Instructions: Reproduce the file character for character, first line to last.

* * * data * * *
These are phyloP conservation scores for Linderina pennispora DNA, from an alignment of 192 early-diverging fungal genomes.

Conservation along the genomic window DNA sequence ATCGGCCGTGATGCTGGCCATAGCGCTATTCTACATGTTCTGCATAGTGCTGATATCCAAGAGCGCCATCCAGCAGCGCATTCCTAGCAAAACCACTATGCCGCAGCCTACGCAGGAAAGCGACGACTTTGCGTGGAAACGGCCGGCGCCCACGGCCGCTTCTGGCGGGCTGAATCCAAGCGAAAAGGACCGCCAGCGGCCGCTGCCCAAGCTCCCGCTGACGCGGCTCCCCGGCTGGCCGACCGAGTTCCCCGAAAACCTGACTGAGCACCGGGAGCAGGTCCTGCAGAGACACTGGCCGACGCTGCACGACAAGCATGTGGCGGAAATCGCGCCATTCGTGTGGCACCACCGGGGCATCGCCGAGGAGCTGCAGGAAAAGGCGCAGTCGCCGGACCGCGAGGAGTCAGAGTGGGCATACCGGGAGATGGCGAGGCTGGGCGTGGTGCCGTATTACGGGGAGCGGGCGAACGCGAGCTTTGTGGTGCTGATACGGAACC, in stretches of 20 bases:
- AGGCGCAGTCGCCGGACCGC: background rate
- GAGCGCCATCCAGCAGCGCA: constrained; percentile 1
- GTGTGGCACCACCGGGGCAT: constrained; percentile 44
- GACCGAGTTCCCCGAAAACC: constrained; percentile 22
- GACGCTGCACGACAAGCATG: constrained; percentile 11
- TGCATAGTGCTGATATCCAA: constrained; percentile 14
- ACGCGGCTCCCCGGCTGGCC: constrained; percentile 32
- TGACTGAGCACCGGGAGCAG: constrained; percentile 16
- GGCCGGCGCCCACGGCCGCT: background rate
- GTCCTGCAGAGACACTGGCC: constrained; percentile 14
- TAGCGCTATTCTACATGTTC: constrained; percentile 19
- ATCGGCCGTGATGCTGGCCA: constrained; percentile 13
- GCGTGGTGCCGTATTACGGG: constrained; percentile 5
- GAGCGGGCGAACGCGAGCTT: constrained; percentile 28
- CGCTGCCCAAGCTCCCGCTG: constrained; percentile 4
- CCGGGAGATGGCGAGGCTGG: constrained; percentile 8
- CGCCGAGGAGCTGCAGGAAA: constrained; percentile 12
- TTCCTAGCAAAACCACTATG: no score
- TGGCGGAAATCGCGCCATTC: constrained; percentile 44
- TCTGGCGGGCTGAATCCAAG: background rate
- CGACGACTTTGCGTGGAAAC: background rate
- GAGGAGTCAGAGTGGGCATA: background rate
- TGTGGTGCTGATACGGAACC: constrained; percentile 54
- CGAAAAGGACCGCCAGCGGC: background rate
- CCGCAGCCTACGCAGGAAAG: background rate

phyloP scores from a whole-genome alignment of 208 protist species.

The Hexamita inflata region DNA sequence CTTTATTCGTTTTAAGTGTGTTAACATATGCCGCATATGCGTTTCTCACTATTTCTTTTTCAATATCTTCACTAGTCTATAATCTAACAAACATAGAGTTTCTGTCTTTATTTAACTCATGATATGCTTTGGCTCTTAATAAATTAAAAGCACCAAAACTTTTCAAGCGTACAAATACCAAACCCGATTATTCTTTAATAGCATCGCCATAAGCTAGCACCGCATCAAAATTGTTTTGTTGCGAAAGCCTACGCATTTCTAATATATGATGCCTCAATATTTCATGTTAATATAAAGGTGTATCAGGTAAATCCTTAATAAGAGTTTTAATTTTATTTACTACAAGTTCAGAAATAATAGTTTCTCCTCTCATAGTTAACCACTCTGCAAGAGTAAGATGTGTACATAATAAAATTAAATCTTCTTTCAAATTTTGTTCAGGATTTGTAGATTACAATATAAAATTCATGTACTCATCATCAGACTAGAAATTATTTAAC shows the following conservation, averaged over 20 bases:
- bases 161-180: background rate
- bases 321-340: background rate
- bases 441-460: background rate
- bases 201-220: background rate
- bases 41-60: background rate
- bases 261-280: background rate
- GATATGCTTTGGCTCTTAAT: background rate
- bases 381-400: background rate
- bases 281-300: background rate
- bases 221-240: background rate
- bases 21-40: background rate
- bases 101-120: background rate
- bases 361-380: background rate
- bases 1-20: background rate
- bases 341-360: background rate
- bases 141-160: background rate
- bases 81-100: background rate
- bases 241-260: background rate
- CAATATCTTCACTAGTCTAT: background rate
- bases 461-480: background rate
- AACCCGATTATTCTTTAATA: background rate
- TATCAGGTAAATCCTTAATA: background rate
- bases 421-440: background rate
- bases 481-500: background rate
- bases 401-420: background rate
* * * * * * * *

These are phyloP conservation scores for Linderina pennispora DNA, from an alignment of 192 early-diverging fungal genomes.

Conservation along the genomic window DNA sequence ATCGGCCGTGATGCTGGCCATAGCGCTATTCTACATGTTCTGCATAGTGCTGATATCCAAGAGCGCCATCCAGCAGCGCATTCCTAGCAAAACCACTATGCCGCAGCCTACGCAGGAAAGCGACGACTTTGCGTGGAAACGGCCGGCGCCCACGGCCGCTTCTGGCGGGCTGAATCCAAGCGAAAAGGACCGCCAGCGGCCGCTGCCCAAGCTCCCGCTGACGCGGCTCCCCGGCTGGCCGACCGAGTTCCCCGAAAACCTGACTGAGCACCGGGAGCAGGTCCTGCAGAGACACTGGCCGACGCTGCACGACAAGCATGTGGCGGAAATCGCGCCATTCGTGTGGCACCACCGGGGCATCGCCGAGGAGCTGCAGGAAAAGGCGCAGTCGCCGGACCGCGAGGAGTCAGAGTGGGCATACCGGGAGATGGCGAGGCTGGGCGTGGTGCCGTATTACGGGGAGCGGGCGAACGCGAGCTTTGTGGTGCTGATACGGAACC, in stretches of 20 bases:
- AGGCGCAGTCGCCGGACCGC: background rate
- GAGCGCCATCCAGCAGCGCA: constrained; percentile 1
- GTGTGGCACCACCGGGGCAT: constrained; percentile 44
- GACCGAGTTCCCCGAAAACC: constrained; percentile 22
- GACGCTGCACGACAAGCATG: constrained; percentile 11
- TGCATAGTGCTGATATCCAA: constrained; percentile 14
- ACGCGGCTCCCCGGCTGGCC: constrained; percentile 32
- TGACTGAGCACCGGGAGCAG: constrained; percentile 16
- GGCCGGCGCCCACGGCCGCT: background rate
- GTCCTGCAGAGACACTGGCC: constrained; percentile 14
- TAGCGCTATTCTACATGTTC: constrained; percentile 19
- ATCGGCCGTGATGCTGGCCA: constrained; percentile 13
- GCGTGGTGCCGTATTACGGG: constrained; percentile 5
- GAGCGGGCGAACGCGAGCTT: constrained; percentile 28
- CGCTGCCCAAGCTCCCGCTG: constrained; percentile 4
- CCGGGAGATGGCGAGGCTGG: constrained; percentile 8
- CGCCGAGGAGCTGCAGGAAA: constrained; percentile 12
- TTCCTAGCAAAACCACTATG: no score
- TGGCGGAAATCGCGCCATTC: constrained; percentile 44
- TCTGGCGGGCTGAATCCAAG: background rate
- CGACGACTTTGCGTGGAAAC: background rate
- GAGGAGTCAGAGTGGGCATA: background rate
- TGTGGTGCTGATACGGAACC: constrained; percentile 54
- CGAAAAGGACCGCCAGCGGC: background rate
- CCGCAGCCTACGCAGGAAAG: background rate

phyloP scores from a whole-genome alignment of 208 protist species.

The Hexamita inflata region DNA sequence CTTTATTCGTTTTAAGTGTGTTAACATATGCCGCATATGCGTTTCTCACTATTTCTTTTTCAATATCTTCACTAGTCTATAATCTAACAAACATAGAGTTTCTGTCTTTATTTAACTCATGATATGCTTTGGCTCTTAATAAATTAAAAGCACCAAAACTTTTCAAGCGTACAAATACCAAACCCGATTATTCTTTAATAGCATCGCCATAAGCTAGCACCGCATCAAAATTGTTTTGTTGCGAAAGCCTACGCATTTCTAATATATGATGCCTCAATATTTCATGTTAATATAAAGGTGTATCAGGTAAATCCTTAATAAGAGTTTTAATTTTATTTACTACAAGTTCAGAAATAATAGTTTCTCCTCTCATAGTTAACCACTCTGCAAGAGTAAGATGTGTACATAATAAAATTAAATCTTCTTTCAAATTTTGTTCAGGATTTGTAGATTACAATATAAAATTCATGTACTCATCATCAGACTAGAAATTATTTAAC shows the following conservation, averaged over 20 bases:
- bases 161-180: background rate
- bases 321-340: background rate
- bases 441-460: background rate
- bases 201-220: background rate
- bases 41-60: background rate
- bases 261-280: background rate
- GATATGCTTTGGCTCTTAAT: background rate
- bases 381-400: background rate
- bases 281-300: background rate
- bases 221-240: background rate
- bases 21-40: background rate
- bases 101-120: background rate
- bases 361-380: background rate
- bases 1-20: background rate
- bases 341-360: background rate
- bases 141-160: background rate
- bases 81-100: background rate
- bases 241-260: background rate
- CAATATCTTCACTAGTCTAT: background rate
- bases 461-480: background rate
- AACCCGATTATTCTTTAATA: background rate
- TATCAGGTAAATCCTTAATA: background rate
- bases 421-440: background rate
- bases 481-500: background rate
- bases 401-420: background rate